New Manager Matt Williams was the one Nationals rookie most worth watching in yesterday’s wildly entertaining 9-7 Opening Day extra innings win over the Mets. Throughout the offseason and Spring Training, Nats fans had several clues about what type of manager Williams would be, but yesterday was the first day to actually see The Marine in action, in a game that actually counted in the standings.
It is worth noting that the importance of a manager is often exaggerated. Managers get far too much credit when a team wins and far too much blame when a team loses. Managers have far less impact on the game than coaches of other team sports. In baseball, 90% of the work is done by the players themselves. As far as I can tell, there are only 5 ways a manager actually effects on-field performance.
-Coaching (i.e. instruction) – most of this work is done by the pitching and hitting coaches.
-Leadership (i.e. maintaining clubhouse chemistry) – usually the most overrated portion of a manager’s job. Inspirational speeches only work in movies. Generally, on veteran teams, a manager can do far more bad than good in this arena. See Bobby Valentine’s 2012 Red Sox.
-Using the bullpen/bench – Probably the most important part of a manager’s job, putting the right guys in the right situations. This is the place that separates good managers from bad managers.
-In game strategy (i.e. bunting/hit and runs) – I like my managers like I like my Federal Reserve Chairmen…too much micromanagement is usually a bad thing. Here’s my advice for modern day managers: be like Jason Segal learning to surf in Forgetting Sarah Marshall. Do less.
-Batting Order – This is the area fans most obsess over, although there’s little evidence batting orders make a huge impact on a team’s ability to score runs.
So what did we learn from Day 1?
Despite the game being close and going to extra innings, Williams never used his closer Rafael Soriano. On its face, this is odd, since a closer is supposed to be a bullpen’s best pitcher. If available in a close game, he should be used. Instead, with the game tied in the bottom of the ninth inning, Williams used rookie Aaron Barrett.
There are two possibilities here. One, Williams has enormous faith in Barrett, and he theorized Barrett’s talent outweighed the downside of a rookie making his major league debut in a tie game on the road on Opening Day. Or two, he was saving Soriano for a save situation. Davey Johnson had this nasty habit last season. The Nationals lost multiple games in 2013 with a rested Soriano sitting in the bullpen while an inferior pitcher gave up the winning run on the mound.
I really hope it’s the first possibility.
A manager who manages to the save rule will cost his team wins.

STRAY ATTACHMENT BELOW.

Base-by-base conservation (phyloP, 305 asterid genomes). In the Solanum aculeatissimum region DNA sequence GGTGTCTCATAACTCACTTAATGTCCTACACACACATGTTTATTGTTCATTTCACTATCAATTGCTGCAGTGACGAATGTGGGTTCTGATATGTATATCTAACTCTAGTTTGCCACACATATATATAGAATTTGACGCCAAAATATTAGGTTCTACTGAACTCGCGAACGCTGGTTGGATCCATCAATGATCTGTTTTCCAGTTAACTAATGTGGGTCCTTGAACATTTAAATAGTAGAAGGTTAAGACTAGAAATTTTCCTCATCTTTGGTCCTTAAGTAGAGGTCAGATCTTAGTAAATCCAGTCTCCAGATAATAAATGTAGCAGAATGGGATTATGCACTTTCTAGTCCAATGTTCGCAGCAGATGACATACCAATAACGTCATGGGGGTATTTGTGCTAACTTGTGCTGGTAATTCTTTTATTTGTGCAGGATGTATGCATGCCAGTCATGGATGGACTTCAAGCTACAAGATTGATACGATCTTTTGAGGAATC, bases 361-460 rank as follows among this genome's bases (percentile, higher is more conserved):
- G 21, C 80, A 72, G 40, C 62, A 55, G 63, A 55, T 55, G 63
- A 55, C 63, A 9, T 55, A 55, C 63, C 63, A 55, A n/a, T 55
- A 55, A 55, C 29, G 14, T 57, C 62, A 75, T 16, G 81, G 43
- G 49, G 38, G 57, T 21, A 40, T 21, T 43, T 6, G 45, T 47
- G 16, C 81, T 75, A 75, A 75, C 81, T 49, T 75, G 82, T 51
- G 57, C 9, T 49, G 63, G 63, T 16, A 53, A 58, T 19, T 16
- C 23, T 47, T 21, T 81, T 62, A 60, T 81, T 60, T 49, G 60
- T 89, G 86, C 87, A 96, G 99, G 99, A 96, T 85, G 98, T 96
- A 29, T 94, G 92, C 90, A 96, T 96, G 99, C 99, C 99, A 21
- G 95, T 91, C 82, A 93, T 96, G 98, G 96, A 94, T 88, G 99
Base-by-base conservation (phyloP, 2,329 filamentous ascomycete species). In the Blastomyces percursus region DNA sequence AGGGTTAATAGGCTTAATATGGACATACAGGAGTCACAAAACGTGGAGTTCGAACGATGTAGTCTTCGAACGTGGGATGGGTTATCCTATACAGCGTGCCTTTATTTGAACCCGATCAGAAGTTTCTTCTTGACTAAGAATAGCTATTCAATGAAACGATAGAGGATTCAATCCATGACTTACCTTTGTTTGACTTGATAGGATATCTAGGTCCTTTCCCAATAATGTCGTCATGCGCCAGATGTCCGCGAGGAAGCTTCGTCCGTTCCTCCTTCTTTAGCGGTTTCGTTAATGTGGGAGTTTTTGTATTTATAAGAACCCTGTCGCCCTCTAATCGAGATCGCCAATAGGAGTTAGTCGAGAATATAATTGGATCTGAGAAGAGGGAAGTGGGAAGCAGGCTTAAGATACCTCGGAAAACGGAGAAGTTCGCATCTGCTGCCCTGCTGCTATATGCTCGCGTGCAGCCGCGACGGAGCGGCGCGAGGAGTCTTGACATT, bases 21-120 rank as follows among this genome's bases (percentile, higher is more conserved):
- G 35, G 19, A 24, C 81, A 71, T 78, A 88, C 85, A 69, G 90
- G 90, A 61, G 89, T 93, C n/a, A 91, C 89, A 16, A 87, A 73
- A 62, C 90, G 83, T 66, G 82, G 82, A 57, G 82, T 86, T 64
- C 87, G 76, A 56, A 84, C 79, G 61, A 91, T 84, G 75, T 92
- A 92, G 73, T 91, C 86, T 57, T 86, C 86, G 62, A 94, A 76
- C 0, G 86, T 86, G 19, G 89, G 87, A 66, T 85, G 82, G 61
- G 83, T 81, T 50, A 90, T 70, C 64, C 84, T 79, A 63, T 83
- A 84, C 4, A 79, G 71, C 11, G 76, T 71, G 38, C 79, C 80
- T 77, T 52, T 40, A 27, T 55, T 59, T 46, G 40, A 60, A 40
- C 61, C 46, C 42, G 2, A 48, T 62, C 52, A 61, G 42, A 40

It should be noted, however, that after Jerry Blevins gave up a 2-run home run to David Wright—making the game a save situation—Williams did not put Soriano in the game. Some weaker managers will do this to rack up their closers’ save totals. It’s a stupid thing to do, and it’s a waste of pitching resources.
There were several opportunities to sacrifice bunt late in the game where Williams decided not to: (1) after Desmond singled to lead off the 9th; (2) after Werth singled to lead off the 10th; and (3) after Lobaton singled after Werth in the 10th. Sacrifice bunting is almost always a mistake because it wastes valuable outs. Yesterday, down to their last out, the Nationals needed all of them. Williams may have saved and then won the game by NOT bunting.
This is a good thing.
Judging by my Twitter timeline yesterday, this is the part of yesterday’s game that got the most people fired up. First, people complaining about the batting order. Then, people complaining about the people complaining about the batting order. If Williams keeps tinkering with the order trying to create the “perfect” batting order, it’s going to be a long season.
Batting order doesn’t matter as much as most believe it does. But to the extent it matters, Williams is doing it wrong. Here are the rules for constructing a batting order: put your best hitters up front so they get more at bats over the course of the season. By this measure, Williams is failing.
Bryce Harper may not be the best hitter in the Nats lineup, but he’s certainly not the fifth best. And Ian Desmond is not the sixth best. Meanwhile Denard Span has more on-base ability than he demonstrated in 2013, but he shouldn’t be leading off. Span saved the game yesterday with a hit in the top of the ninth with two outs. But over the course of the season, would you rather see Span in that situation more often than, say, Jayson Werth?
I heard Williams’ interview on 106.7 the Fan yesterday and it’s clear he’s thinking too much about the batting order. For instance, he talked about finding a “pure number 8 hitter”. What exactly is that, besides a guy who’s not as good as hitters 1-7? An Old School Baseball Guy will tell you a number 8 hitter needs to get on base often to prevent a pitcher from leading off the next inning. But why is getting on base more important for a number 8 hitter than a number 7 or number 4 hitter? It’s not. If Anthony Rendon isn’t your 8th best hitter, don’t put him in the 8 hole. It’s just that simple.